Texas A&M is unranked for the first time this season following a loss to No. 1 Alabama. Here’s what the Aggies and head coach Jimbo Fisher had to say before this weekend’s matchup against Ole Miss.
Consistency continues to be a focus
The Aggies started out the game with a 10-play, 75-yard drive that used just over eight minutes and ended with a touchdown by junior quarterback Kellen Mond. The start was the first time A&M had scored on an opening drive all season, and the first in the first quarter against a ranked opponent. The problem came following that drive, as A&M was unable to continue its early momentum and fell to the Crimson Tide 47-28.
“We had good moments, but consistency is a big thing for us,” sophomore linebacker Anthony Hines said. “We just have to be more consistent and limit the self-inflicted wounds.”
Lack of depth at running back hurts Aggies
A season-ending injury to sophomore Jashaun Corbin and freshman Deneric Prince’s move to the transfer portal has left the Aggies with minimal depth at running back. Including freshman Isaiah Spiller and sophomore Jacob Kibodi, the only member left in the rotation is [year] Corrdarion Richardson. As a result, Mond has been a key part of the run game and has led the Aggies in rushing yards in two games so far this season.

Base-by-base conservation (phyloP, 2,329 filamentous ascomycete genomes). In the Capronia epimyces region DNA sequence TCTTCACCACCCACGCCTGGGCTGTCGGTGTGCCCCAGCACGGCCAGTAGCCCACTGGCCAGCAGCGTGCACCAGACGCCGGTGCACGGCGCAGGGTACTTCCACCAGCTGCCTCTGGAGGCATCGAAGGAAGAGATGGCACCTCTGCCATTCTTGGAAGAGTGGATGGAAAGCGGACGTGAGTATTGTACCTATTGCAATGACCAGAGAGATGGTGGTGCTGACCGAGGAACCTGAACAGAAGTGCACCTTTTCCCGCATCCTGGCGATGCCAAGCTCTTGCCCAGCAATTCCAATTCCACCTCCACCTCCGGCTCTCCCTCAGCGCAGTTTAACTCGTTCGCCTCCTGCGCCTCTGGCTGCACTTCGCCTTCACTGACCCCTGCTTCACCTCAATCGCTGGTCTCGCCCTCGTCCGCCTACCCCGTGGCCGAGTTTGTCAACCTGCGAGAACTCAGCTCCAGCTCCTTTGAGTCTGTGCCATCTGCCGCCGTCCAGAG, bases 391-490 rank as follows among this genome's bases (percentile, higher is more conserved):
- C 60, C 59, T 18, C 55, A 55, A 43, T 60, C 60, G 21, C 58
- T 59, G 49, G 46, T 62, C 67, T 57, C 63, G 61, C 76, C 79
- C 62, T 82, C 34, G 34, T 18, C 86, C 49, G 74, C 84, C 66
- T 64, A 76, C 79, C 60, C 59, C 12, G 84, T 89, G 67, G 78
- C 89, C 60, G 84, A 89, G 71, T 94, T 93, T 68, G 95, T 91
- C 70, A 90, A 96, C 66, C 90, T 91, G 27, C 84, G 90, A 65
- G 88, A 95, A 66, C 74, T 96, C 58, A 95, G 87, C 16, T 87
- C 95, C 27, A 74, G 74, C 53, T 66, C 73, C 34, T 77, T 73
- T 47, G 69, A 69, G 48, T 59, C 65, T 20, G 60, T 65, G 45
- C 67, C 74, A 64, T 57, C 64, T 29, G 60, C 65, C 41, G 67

“There’s not many other guys left,” Fisher said. “Cordarrion — that’s about it.”
No line-up change after special teams struggles
The usually solid special teams struggled against Alabama, allowing Alabama’s Jaylen Waddle to return four punts for a total of 128 yards. Fisher said he doesn’t expect to make any changes to his special teams line-up.
“We’ve always believed in playing the best players on special teams,” Fisher said. “We play the best guys we have.”
Wydermeyer provides hope for receiving corps
Freshman tight end Jalen Wydermeyer has been a strong presence in A&M’s receiving corps this season. Against Alabama, Wydermeyer had 49 yards on three receptions. Ausbon said Wydermeyer’s performance is special, considering he didn’t enroll early and just started training with the team in fall camp.
“I’ve never seen a guy come in and adapt so quickly to the speed of the game and be able to run routes as a big guy,” Ausbon said. “He didn’t even come in early. You can be a dominant player your freshman year. There’s no age on being a dominant player.”